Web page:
The Bakken Library and Museum is an "independent, nonprofit education institution that collects archival materials related to the history of electricity and magnetism in medicine and the life sciences." Founded by Earl E. Bakken, the inventor of the pacemaker, the museum grew out of Bakken's collection of antique medical devices of an electrical nature. Currently it's housed in a 1930s mansion in South Minneapolis.
Understandably, given the interests of the founder and the nature of the original endowment, the Bakken focuses on the medical aspect of electricity. However, they offer numerous science programs of a more general nature. For instance, in their Family Science Saturdays kids can perform electrical experiments and assemble mini wind turbines and electronic kits. Every Saturday is an "inventors table" sponsored by Twin Cities' legendary surplus store chain, Ax-Man. Their current exhibit, called "Electrifying Minnesota" uses archival photos, film and advertisements to show how electricity has shaped everyday life from the 1880s through the 1950s.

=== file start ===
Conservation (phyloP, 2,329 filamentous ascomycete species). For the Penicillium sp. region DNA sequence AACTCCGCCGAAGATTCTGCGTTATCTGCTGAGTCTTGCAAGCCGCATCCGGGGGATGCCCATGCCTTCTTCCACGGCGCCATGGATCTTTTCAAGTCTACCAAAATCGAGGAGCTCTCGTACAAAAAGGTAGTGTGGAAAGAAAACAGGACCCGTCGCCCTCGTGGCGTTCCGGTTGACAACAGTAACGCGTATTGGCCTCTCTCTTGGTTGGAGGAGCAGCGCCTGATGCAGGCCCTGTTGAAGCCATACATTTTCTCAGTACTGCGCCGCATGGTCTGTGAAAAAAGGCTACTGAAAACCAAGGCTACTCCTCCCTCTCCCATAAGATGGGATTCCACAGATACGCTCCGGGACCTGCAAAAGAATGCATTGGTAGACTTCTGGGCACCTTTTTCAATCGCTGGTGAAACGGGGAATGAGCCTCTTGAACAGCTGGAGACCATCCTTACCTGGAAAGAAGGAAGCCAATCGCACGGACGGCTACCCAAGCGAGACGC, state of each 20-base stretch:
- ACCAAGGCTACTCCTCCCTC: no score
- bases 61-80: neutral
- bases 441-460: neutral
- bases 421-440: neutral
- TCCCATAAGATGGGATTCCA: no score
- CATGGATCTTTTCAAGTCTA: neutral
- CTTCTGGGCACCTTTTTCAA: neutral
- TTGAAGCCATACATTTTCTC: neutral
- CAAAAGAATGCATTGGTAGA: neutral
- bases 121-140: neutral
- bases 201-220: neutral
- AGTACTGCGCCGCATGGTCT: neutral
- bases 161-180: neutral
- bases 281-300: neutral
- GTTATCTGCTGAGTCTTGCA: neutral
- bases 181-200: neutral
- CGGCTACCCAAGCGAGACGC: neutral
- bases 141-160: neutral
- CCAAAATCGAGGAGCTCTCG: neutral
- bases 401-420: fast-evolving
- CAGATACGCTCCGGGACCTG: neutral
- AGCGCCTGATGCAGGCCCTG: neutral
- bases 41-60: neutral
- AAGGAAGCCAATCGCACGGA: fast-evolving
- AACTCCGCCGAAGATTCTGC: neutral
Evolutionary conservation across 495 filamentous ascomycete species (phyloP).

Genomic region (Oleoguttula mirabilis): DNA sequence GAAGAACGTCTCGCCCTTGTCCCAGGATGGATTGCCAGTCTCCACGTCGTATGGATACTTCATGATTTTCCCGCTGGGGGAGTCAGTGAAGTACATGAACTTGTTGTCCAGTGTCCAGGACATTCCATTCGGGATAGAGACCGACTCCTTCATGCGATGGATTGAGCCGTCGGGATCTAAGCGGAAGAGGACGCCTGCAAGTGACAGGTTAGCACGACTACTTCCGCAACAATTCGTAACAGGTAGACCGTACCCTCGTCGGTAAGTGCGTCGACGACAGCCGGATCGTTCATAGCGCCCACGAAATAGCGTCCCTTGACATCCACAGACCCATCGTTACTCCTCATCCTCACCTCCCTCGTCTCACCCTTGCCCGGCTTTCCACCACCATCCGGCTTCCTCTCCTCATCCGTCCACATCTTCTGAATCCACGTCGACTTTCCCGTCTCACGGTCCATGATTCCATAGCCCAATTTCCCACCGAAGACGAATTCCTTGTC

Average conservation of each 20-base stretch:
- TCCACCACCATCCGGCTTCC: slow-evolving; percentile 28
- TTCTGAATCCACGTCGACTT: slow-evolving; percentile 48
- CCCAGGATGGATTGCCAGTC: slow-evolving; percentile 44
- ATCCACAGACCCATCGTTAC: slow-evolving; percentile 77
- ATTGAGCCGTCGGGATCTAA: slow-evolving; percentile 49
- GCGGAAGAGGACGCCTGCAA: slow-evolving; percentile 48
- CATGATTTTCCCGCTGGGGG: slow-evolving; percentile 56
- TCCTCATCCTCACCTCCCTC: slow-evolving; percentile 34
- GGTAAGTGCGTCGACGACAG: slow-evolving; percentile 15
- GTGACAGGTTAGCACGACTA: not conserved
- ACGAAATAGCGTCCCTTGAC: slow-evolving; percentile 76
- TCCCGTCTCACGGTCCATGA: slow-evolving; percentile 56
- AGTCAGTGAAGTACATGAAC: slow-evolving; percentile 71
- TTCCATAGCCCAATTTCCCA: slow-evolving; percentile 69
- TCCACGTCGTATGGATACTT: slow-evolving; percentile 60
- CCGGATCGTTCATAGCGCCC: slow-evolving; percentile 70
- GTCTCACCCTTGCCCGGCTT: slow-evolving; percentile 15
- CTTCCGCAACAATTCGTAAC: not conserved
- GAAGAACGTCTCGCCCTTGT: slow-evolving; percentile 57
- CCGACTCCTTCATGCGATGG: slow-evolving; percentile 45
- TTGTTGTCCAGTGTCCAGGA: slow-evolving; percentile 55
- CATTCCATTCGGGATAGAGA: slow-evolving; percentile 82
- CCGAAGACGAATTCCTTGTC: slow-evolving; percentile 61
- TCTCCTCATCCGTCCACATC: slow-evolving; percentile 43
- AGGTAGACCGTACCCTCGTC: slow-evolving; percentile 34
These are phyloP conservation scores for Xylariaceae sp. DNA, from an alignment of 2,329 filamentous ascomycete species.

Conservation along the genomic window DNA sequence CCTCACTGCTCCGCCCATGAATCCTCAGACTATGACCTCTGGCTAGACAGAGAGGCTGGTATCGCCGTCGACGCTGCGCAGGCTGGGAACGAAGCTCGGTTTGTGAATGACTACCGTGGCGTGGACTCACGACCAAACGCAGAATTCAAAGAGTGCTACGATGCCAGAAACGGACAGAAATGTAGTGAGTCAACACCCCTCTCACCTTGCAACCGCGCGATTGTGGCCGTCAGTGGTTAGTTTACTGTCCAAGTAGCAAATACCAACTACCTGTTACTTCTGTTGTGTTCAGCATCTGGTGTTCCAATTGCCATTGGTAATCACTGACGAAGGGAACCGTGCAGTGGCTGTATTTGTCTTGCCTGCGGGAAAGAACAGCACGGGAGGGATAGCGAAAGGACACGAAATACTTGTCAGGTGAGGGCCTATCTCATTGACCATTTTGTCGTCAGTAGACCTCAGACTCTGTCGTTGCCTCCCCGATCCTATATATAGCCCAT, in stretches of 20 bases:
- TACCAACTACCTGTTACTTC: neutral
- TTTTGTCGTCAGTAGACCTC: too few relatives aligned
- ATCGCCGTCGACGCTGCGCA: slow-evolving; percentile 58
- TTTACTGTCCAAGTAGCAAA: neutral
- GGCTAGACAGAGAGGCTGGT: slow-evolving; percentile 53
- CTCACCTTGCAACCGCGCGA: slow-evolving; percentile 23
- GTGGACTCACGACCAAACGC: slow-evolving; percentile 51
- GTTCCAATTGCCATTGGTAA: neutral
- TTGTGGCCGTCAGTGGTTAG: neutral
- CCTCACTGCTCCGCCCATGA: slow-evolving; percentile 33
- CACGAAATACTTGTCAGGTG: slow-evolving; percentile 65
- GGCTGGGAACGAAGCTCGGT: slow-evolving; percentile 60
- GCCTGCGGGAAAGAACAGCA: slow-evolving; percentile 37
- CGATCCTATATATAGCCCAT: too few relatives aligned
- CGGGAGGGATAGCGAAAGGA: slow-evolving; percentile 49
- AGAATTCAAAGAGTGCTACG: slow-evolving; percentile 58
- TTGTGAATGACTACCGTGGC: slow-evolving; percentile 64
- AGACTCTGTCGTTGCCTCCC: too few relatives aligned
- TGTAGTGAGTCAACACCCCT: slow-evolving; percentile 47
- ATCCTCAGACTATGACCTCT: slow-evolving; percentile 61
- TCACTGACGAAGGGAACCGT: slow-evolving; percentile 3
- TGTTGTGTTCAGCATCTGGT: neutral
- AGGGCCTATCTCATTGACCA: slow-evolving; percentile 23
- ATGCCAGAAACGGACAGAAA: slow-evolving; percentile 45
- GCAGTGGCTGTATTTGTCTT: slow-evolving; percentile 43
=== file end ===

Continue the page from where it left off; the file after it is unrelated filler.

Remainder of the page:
If that weren't enough, the Bakken serves as a scholarly institution, holding talks and awarding fellowships and grants. Their archives contain 11,000 written works and 2,500 scientific artifacts regarding electricity in the life sciences. Check them out!